Karen J. Holcom — Senior Vice President and Chief Financial Officer

And then on infrastructure, Ryan, as we’ve said before, we do think this is a place of opportunity for us, and we are starting to see some green shoots in the infrastructure projects, but it’s still pretty early. We’re going to continue to position ourselves for project — to be on project specifications, which will eventually turn into bids and then orders down the road.

Ryan Merkel — William Blair — Analyst

Perfect. Thanks.

Karen J. Holcom — Senior Vice President and Chief Financial Officer

Thank you.

Operator

Our next question comes from Joe O’Dea with Wells Fargo. Your line is now open.

Joseph O’Dea — Wells Fargo — Analyst

Hi, good morning. Thanks for taking my questions. I wanted to start on revenue mix and trying to kind of understand your views on the percent of revenue that’s most exposed to credit availability and interest rates. So I think about the exposure as being roughly 50% kind of new construction, 50% renovation. I think you’re roughly 20% kind of Contractor Select. And so trying to think as you’re talking about some of the projects and what you’re seeing in terms of maybe evidence of some slowdown in ordering, just what part of the portfolio, what part of the revenue you think is maybe most exposed to some of these slowing trends?

Neil M. Ashe — Chairman, President and Chief Executive Officer

Yeah. Thanks, Joe. The — as we’ve said pretty consistently, obviously, we get to these projects through multiple different channels, which you see in our disaggregated revenue around C&I and our direct, which is — which would be the two most. In terms of end markets, they obviously vary in different ways. So the infrastructure government dollar projects are not going to be impacted by this. The educational market impacts are not going to be impacted by this. But some of the others obviously are. We don’t have a perfect quantification of that for you.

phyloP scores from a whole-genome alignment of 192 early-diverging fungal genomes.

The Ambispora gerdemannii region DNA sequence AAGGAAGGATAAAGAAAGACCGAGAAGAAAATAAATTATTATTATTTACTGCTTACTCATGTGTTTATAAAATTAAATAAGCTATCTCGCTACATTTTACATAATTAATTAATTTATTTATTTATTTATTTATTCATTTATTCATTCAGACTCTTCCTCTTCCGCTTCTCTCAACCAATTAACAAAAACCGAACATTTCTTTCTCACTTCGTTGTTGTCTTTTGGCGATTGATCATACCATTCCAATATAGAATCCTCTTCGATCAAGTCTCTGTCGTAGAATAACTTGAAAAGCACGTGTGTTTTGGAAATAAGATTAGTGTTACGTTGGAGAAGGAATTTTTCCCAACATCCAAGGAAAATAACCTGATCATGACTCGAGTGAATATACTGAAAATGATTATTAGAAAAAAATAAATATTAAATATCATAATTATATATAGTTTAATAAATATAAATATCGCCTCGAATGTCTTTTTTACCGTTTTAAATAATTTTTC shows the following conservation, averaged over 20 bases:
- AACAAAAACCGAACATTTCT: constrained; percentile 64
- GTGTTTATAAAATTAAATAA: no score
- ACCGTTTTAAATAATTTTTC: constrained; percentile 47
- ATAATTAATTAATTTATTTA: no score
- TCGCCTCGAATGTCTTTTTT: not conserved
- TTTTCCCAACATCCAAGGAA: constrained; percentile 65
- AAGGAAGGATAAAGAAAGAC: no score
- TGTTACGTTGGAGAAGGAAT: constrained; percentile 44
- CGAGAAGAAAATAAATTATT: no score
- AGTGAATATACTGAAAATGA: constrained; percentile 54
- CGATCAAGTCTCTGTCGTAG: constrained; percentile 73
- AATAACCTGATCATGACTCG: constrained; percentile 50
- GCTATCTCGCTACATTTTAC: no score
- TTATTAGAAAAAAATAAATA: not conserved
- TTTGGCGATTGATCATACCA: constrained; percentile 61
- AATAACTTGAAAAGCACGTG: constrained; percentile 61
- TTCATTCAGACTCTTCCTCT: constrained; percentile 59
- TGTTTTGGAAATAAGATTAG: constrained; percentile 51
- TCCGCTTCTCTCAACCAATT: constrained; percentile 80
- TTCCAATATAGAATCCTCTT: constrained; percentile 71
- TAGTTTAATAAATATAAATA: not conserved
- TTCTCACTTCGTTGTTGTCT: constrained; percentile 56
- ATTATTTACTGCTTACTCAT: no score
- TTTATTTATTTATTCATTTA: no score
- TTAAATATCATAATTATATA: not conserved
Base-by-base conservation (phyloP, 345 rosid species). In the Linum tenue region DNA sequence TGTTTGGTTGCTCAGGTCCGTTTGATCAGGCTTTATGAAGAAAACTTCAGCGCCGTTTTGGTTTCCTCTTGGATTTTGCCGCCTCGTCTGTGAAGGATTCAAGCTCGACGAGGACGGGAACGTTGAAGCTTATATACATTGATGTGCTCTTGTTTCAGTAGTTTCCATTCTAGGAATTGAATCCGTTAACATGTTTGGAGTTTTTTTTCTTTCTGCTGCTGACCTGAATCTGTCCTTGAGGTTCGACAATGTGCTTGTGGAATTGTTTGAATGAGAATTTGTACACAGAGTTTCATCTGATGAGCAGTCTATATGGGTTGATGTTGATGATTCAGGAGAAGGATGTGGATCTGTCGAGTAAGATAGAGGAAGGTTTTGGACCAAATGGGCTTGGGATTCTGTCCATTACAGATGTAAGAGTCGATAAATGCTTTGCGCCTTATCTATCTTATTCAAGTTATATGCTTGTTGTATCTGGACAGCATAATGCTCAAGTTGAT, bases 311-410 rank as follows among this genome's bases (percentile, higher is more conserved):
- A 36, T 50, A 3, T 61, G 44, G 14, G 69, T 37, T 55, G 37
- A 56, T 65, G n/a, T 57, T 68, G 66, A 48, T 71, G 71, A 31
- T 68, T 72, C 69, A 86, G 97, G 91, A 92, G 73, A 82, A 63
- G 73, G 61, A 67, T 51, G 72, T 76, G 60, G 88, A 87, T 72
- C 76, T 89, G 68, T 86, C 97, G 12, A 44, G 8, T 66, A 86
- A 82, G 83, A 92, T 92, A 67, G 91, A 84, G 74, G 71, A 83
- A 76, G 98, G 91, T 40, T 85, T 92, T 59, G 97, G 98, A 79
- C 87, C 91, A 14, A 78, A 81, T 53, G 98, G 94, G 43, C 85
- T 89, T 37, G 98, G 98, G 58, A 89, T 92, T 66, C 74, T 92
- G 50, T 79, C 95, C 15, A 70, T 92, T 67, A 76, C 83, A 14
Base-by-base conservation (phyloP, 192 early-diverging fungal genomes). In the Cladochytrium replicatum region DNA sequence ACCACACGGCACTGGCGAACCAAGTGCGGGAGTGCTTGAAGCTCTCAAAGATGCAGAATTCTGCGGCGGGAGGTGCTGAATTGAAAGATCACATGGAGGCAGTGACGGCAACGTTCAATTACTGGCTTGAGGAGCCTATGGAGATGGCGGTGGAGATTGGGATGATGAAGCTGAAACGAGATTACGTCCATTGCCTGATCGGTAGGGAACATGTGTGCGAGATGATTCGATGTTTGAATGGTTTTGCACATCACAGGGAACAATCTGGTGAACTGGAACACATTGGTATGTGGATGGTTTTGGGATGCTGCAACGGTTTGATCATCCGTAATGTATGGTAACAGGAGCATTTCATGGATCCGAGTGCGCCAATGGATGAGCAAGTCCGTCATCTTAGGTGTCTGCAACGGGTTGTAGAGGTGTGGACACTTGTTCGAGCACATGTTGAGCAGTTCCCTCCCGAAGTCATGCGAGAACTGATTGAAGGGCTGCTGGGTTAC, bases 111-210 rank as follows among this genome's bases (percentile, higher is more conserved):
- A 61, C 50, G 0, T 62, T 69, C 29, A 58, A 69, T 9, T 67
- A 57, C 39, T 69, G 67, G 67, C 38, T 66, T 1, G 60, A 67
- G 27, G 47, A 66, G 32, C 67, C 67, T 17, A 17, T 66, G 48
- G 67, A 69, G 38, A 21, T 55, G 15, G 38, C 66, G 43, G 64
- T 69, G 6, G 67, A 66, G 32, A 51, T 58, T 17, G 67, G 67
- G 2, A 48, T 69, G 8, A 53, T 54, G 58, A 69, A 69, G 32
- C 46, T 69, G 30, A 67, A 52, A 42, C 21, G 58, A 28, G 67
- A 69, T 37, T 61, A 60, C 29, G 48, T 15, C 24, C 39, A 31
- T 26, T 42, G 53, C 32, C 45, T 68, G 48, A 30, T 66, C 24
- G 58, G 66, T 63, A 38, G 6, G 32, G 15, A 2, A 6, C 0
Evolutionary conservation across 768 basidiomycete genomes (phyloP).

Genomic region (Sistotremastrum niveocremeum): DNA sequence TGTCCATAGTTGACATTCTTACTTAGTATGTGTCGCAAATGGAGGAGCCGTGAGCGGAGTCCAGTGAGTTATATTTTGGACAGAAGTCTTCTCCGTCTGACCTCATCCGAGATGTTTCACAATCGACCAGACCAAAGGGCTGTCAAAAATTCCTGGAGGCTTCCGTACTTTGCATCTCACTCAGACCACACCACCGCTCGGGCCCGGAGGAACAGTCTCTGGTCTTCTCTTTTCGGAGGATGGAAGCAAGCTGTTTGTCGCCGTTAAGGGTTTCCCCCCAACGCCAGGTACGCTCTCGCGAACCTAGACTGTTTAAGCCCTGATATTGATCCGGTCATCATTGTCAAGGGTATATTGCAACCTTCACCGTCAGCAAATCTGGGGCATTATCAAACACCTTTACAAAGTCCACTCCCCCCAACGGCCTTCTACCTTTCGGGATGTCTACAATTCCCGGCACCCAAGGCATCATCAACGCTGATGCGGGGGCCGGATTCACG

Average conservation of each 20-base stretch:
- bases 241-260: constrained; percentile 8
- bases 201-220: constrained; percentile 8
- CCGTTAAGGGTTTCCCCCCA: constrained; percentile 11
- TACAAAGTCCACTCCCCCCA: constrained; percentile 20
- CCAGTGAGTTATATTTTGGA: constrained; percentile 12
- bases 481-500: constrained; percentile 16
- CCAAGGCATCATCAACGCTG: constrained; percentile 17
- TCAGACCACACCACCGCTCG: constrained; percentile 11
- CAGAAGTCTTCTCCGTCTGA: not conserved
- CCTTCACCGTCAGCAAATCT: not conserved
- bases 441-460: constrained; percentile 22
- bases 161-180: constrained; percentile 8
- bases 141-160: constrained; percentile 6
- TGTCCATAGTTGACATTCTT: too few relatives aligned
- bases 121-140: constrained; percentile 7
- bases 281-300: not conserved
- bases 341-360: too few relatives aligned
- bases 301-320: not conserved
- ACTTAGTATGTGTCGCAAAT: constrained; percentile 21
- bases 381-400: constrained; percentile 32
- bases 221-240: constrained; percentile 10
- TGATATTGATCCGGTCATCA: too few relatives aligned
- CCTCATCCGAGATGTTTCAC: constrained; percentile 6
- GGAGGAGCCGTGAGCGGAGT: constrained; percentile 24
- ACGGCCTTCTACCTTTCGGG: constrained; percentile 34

And we’re not sure that we have a perfect crystal ball on how this is going to play out. So the process — C&I project business would be the big bucket that would be most impacted by this. And of that business, it’s probably half of that business that’s — that would be most impacted by this. Those are just round numbers.

Joseph O’Dea — Wells Fargo — Analyst

Got it. Okay. And then can you expand a little bit on costs coming down and the degree to which that you’re seeing that in component costs, how much of that is, as supply chain eases, there’s just smoother operations and that enables some costs coming down, how much of that is used sort of being more proactive at the negotiating table? And then given the recent move up in steel, how you’re thinking about the durability of some of those costs coming down?

Neil M. Ashe — Chairman, President and Chief Executive Officer

Yeah. So we have been very intentional about our managing of input costs going forward. So first of all, on the component side, those — the electronic components, those prices are not changing much. In fact, their prices and terms are largely staying the same. Beyond that, we’ve been intentional about what we’re sourcing, who we’re sourcing it from on all of the other inputs. We feel really good now about our ability to manage those going forward. You highlighted steel. We’ve improved our steel sourcing fairly significantly.

Another one we’ve called out is transport costs, which have come down. And we’re now working towards designing our products, so that our products are designed, so that it’s easier to source at the appropriate levels. So the combination of all of those things, we think positions us with some durability going forward on the input cost side.

Joseph O’Dea — Wells Fargo — Analyst

Thank you.

Operator

Our next question comes from the line of Chris Snyder with UBS. Your line is now open.

Chris Snyder — UBS — Analyst

Thank you. So prior communication suggested that gross margin would step up in the back half relative to the first half. Is that still the case, just given the higher first half starting point and then some of the cycle concerns called out in the back half?